Spain and Cyprus were both targets of downgrades from Moody’s on Wednesday, in the wake of a Fitch downgrade for the former and Moody’s bank downgrades for the latter. Bond yields topped 7% for Spain, and in Italy’s first bond sale since Spain’s bailout yields surged.
In Greece, Alexis Tsipras, the Syriza party leader, hopes to ditch austerity measures without driving his homeland from the euro, betting that the cost to other member nations will be too high to force an exit.
Bloomberg reported Thursday that Moody’s cut Spain’s rating late Wednesday to one notch above junk—a three-step drop—and also cut Cyprus from Ba1 to Ba3 after cutting the ratings of three of the country’s banks on Tuesday, over concerns that a Greek exit from the euro zone would leave it in an increasingly precarious position.
Cyprus could be in need of its own bailout before Greek elections are held Sunday, according to an Associated Press report. Finance Minister Vassos Shiarly suggested in the report that the country might have to seek a bailout before Greek elections are held on Sunday, although he was optimistic for favorable terms rather than harsh austerity measures. Cyprus carries a low fiscal deficit and public debt comapred with other members of the eurozone.
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The action by Moody’s boosted the yield on Spain’s bonds above the level seen as sustainable; on 10-year bonds it rose 25 basis points to hit 7.2% on Thursday, a euro-era high, and two-year yields increased a similar amount.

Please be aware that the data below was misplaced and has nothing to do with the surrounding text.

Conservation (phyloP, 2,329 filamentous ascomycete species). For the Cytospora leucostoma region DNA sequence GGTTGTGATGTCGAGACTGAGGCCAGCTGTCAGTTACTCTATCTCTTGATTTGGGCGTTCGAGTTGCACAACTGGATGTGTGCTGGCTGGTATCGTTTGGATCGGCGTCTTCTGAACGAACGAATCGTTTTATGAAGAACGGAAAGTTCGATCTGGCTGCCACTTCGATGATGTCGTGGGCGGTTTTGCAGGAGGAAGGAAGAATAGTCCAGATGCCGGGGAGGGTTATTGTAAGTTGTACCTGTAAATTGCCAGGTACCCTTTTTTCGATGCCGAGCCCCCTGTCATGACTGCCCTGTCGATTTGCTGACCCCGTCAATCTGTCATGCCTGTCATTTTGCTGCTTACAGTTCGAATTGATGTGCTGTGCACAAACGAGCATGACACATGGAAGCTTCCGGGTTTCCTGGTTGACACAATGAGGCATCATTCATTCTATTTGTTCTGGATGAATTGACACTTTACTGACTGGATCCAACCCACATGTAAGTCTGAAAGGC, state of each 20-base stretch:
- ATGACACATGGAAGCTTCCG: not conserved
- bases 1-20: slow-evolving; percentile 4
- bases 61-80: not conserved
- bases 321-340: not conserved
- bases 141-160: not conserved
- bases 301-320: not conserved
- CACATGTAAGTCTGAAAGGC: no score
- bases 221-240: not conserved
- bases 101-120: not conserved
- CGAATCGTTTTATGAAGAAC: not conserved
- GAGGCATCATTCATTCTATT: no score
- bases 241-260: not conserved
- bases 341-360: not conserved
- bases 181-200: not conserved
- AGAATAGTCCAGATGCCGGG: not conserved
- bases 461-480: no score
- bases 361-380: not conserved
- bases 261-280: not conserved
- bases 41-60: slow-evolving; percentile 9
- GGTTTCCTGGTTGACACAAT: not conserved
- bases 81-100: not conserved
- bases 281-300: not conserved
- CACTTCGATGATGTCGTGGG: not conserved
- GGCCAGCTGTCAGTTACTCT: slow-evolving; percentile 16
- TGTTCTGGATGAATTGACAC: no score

In a Reuters report, Padhraic Garvey, head of investment grade strategy for ING, was quoted saying, “Spain is teetering on the edge of investment grade status and the risk in the near term is that investors begin to trade the risk they are cut to speculative grade. And if they do get cut further then you’ll get another wave of selling.”
It remains to be seen how much intervention will come from the other members of the eurozone, when just Wednesday Prime Minister Mariano Rajoy attacked central banks for failing to buy peripheral zone debt. The bailout agreed on for Spain over the weekend is aimed just at its financial sector and does not carry any additional harsh conditions, unlike the Greek bailout. Should matters worsen, Spain could be in the market for a full-scale bailout.
“If there’s no reaction from Europe, it’s a likely path [that yields will continue to rise],” Peter Schaffrik, head of European rates strategy at RBC Capital Markets, said in the report. “One of the only things we see that can change the situation on a lasting basis is some form of debt mutualization, which the Germans are reluctant to do.” Spain is scheduled to sell bonds in the market next Thursday, though details have not yet been announced.
Italy, meanwhile, sold bonds on Thursday and managed to find buyers for 4.5 billion euros’ worth ($5.653 billion) of debt. While demand was good, yield was up to its highest level since December. In a Bloomberg report, Markus Huber, head of German sales trading at ETX Capital in London, was quoted saying, “Today’s auctions most likely won’t manage to restore much calm in the markets, instead it rather reflects quite well how risk averse investors have become and how uncertainty within the eurozone and the European financial crisis itself continue to dominate the headlines and market action.”
Gary Jenkins, director of Swordfish Research, was not optimistic about either country’s chances of emerging unscathed from the financial crisis, saying in the report, “We are fast approaching the point where both Spain and Italy may have to be removed from the market.”